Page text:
Full chromosome analysis, called array Comparative Genomic Hybridisation (CGH), is believed to have led to the birth of a baby in Britain. The couple, screened at Care Fertility in Nottingham, find themselves lucky after 13 failed IVF attempts.
Experts hail the event as a landmark. This is now the first time the whole process has been carried out within the UK and the first time in the world the eggs have been used fresh instead of frozen and thawed.
The test involves taking a sample of a 'spare' set of chromosomes that are expelled by the egg as it joins with the sperm.
It takes 48-hours to complete, meaning the eggs can be used fresh - further boosting the chances of success, instead of having to freeze them which can cause damage.
The new test could double the success rates of IVF, as it is thought one of the main reasons for failure to conceive and miscarriage is faults in the egg. If only perfect eggs are fertilised and implanted in the womb, then the chances of pregnancy are increased.
The method adds around Ģ2,000 to the cost of a cycle of IVF treatment, which varies from around Ģ3,000 to Ģ6,000.
Professor Simon Fishel, Managing Director of CARE Fertility Group, said: "Chromosomal abnormality plays a major part in the failure to establish a pregnancy.
"Full chromosome analysis may double the chance of success in couples who have a poor chance of conceiving or a history of failed treatments and miscarriage; and maximise the chance of pregnancy in all couples.
"Up to half of the eggs in younger women and up to 75 per cent in women over 39 are chromosomally abnormal. Array CGH is used to screen eggs or embryos in an IVF cycle, evaluate all the chromosomes and select the most chromosomally normal embryos."
Prof. Fishel said: "All the team at CARE have been waiting for this very special baby to be born.
"Oliver's birth is an important landmark in shaping our understanding of why many women fail to become pregnant."
In one clinical trial run by Care the number of embryos successfully implanted in the womb rose from 25 per cent to 50 per cent following the screening. Two thirds of the pregnancies were carried to term with 26 out of 42 women having babies.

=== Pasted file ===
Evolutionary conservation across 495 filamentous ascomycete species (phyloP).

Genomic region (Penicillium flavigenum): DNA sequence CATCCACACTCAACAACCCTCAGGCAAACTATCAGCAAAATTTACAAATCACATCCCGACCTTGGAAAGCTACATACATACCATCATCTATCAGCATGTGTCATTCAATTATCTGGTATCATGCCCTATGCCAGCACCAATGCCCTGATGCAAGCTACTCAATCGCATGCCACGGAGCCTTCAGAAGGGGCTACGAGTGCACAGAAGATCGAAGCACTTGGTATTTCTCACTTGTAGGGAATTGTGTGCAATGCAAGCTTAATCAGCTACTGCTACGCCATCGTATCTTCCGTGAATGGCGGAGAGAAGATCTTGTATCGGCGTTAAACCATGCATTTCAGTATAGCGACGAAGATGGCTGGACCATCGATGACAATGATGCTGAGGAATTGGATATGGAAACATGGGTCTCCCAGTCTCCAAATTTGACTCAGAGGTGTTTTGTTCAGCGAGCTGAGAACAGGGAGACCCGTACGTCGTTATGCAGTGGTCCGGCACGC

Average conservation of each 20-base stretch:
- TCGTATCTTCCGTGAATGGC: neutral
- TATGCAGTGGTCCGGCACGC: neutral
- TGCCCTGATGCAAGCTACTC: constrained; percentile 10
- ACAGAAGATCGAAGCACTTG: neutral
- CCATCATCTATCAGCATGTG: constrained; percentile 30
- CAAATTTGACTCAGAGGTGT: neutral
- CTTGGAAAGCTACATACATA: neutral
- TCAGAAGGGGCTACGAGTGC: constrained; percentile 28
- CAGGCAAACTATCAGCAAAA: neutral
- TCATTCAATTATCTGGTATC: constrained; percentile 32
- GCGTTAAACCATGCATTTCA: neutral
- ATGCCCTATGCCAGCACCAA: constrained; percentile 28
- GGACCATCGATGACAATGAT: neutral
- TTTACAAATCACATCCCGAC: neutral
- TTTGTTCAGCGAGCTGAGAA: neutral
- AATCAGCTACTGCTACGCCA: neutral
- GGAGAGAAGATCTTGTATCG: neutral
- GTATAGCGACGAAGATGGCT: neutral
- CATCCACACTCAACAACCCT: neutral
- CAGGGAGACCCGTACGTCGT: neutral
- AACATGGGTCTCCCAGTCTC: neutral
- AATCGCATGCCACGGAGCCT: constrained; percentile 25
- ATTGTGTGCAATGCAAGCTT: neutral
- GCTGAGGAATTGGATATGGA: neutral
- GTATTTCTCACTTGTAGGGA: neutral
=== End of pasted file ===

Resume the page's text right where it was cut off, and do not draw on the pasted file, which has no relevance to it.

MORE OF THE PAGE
During the clinical trial, the samples taken from the eggs had to be sent to an American centre for the test to be carried out and the eggs had to be frozen in the meantime.
The technique has since been improved and can be processed faster, meaning the eggs do not have to be frozen while waiting for the test results.
Mr Tony Rutherford, Chair of the British Fertility Society, said: "Firstly, I would like to congratulate the team at CARE Fertility for their exciting research into the use of comparative genomic hybridisation (CGH) as a means of pre-implantation genetic screening (PGS), and to wish both mother and baby well. The technology certainly offers much promise.
" However, whilst the BFS supports the application of new technologies such as array CGH, it is absolutely essential that these new techniques are subject to further rigorous research, and should only be offered to patients within the context of a robustly designed clinical trial, carried out in suitably experienced centres.
"The widespread use of this technology should await the outcome of such research to ensure we know which patients might benefit. All too often we see groundbreaking news about techniques that seem to offer great hope, but fail to live up to expectations when applied in widespread clinical practice."